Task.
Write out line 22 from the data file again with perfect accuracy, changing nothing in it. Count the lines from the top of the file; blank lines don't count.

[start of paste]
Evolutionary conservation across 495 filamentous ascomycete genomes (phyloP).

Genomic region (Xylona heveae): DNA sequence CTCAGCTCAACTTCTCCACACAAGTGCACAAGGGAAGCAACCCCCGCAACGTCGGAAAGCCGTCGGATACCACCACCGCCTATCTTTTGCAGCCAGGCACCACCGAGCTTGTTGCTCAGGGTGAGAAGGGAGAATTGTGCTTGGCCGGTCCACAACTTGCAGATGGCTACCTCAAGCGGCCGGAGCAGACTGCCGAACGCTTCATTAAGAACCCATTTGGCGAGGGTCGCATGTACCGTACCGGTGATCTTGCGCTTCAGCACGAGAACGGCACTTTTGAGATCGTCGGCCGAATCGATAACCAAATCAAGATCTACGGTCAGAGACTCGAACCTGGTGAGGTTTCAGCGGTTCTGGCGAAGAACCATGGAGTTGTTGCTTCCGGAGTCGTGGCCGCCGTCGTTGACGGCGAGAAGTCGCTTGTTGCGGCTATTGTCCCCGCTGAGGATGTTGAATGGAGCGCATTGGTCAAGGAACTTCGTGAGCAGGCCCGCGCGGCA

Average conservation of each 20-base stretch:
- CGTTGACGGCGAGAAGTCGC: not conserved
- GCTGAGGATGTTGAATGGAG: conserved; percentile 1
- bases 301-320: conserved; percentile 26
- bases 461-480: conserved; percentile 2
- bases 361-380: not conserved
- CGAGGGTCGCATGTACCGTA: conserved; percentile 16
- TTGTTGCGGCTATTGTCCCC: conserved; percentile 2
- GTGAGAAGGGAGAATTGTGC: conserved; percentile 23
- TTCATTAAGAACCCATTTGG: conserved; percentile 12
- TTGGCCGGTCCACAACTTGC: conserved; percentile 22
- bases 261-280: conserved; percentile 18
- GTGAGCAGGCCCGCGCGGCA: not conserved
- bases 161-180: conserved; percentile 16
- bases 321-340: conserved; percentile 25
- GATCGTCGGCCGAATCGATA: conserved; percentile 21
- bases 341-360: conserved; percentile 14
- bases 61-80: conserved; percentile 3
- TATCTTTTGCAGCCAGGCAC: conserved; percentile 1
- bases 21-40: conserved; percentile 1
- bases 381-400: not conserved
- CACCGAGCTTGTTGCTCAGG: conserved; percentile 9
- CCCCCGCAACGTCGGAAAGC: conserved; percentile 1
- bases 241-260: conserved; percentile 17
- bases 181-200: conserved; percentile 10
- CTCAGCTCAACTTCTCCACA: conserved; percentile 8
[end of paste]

- bases 21-40: conserved; percentile 1